Health Highlights: Sept. 3, 2014
Little Evidence of Testosterone Drugs' Benefits or Risks: FDA Perdue Halts Antibiotic Use in Hatcheries British Ebola Patient Released From Hospital CVS Halts Tobacco Sales
Here are some of the latest health and medical news developments, compiled by the editors of HealthDay:
Little Evidence of Testosterone Drugs' Benefits or Risks: FDA
There is little evidence that testosterone drugs are either beneficial or pose serious health risks to men, the U.S. Food and Drug Administration says in a review posted online Wednesday.
Millions of American men take the drugs, which come in various forms, including pills, patches and gels. Companies claim their products help counter low testosterone, which they link to fatigue, low libido and weight gain, the Associated Press reported.
However, the FDA review says the "the need to replace testosterone in these older men remains debatable."
There is a natural decline in testosterone levels after age 40, but it's not clear that this decrease actually results in aging-related issues such as loss of muscle and lower energy levels, the AP reported.
The FDA review was released in advance of a public meeting to discuss the benefits and risks of treatments to boost men's testosterone levels. The meeting, scheduled for Sept. 17, was announced after two federal government-funded studies found connections between testosterone treatment and heart problems in men.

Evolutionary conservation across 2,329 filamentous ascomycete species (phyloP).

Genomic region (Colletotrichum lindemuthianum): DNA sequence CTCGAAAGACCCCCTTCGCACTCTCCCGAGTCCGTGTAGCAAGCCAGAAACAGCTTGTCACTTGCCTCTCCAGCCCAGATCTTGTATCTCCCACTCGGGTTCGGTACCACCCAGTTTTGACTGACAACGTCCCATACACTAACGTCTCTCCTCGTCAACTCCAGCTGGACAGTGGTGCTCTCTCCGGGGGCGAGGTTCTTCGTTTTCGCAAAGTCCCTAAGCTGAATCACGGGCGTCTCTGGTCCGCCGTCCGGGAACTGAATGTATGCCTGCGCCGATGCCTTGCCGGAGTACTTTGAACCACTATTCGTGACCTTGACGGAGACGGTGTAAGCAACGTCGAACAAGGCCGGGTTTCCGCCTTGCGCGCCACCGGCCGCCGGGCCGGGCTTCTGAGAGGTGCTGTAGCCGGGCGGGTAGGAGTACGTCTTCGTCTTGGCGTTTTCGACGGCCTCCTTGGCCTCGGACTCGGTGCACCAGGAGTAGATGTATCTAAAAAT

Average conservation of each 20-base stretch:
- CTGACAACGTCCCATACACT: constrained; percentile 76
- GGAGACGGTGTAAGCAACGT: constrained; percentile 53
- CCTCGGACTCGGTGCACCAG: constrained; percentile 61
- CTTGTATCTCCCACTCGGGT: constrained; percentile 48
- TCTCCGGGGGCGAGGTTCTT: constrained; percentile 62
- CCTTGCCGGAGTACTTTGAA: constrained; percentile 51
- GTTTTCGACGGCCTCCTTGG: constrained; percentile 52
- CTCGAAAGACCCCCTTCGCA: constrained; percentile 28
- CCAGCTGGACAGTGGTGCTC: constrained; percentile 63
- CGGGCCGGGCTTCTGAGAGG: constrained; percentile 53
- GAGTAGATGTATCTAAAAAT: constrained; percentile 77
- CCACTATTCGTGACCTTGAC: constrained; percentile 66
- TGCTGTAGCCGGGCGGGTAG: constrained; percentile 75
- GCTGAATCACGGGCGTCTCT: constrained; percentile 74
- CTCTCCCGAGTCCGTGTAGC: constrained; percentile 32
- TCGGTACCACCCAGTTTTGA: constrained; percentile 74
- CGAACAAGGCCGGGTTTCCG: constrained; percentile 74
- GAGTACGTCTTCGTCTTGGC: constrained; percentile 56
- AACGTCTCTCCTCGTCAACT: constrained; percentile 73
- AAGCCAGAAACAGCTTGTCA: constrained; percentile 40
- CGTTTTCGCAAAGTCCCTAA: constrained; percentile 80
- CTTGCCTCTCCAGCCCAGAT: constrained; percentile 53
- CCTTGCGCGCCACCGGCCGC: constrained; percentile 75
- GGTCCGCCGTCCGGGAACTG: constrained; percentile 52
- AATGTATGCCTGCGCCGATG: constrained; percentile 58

Testosterone injections were first approved in the 1950s for men with abnormally low testosterone levels caused by injury or illness. However, recent marketing campaigns tout the benefits of testosterone therapy for otherwise healthy men with lower-than-normal testosterone levels, the AP reported.
The use of testosterone drugs in these men is "controversial" and "there are no reliable data on the benefit in such a population," according to the FDA review.
That's why it asked an panel of outside experts to decide whether the prescribing information on testosterone drugs should be changed to focus on a smaller group of patients.
The committee will also assess two recent studies that found higher rates of heart problems in men taking testosterone drugs. One study found that older men taking the drugs had a 30 percent higher risk of stroke, heart attack and death, while the other study concluded that testosterone therapy doubled the risk of heart attack in men 65 and older with an existing heart condition, the AP reported.
However, the FDA review noted that two other studies linked testosterone with longevity.
The expert panel will be asked whether drug companies should be required to do long-term follow-up studies to assess whether testosterone drugs increase heart risks, the AP reported.
Perdue Halts Antibiotic Use in Hatcheries
One of the largest poultry producers in the United States announced Wednesday that it was stopping the routine use of antibiotics in it hatcheries.
It's the latest step taken by Perdue over more than a decade to deal with concerns about antibiotic use. The widespread use of antibiotics in poultry and other animals raised for human consumption has been linked to increased antibiotic resistance in people.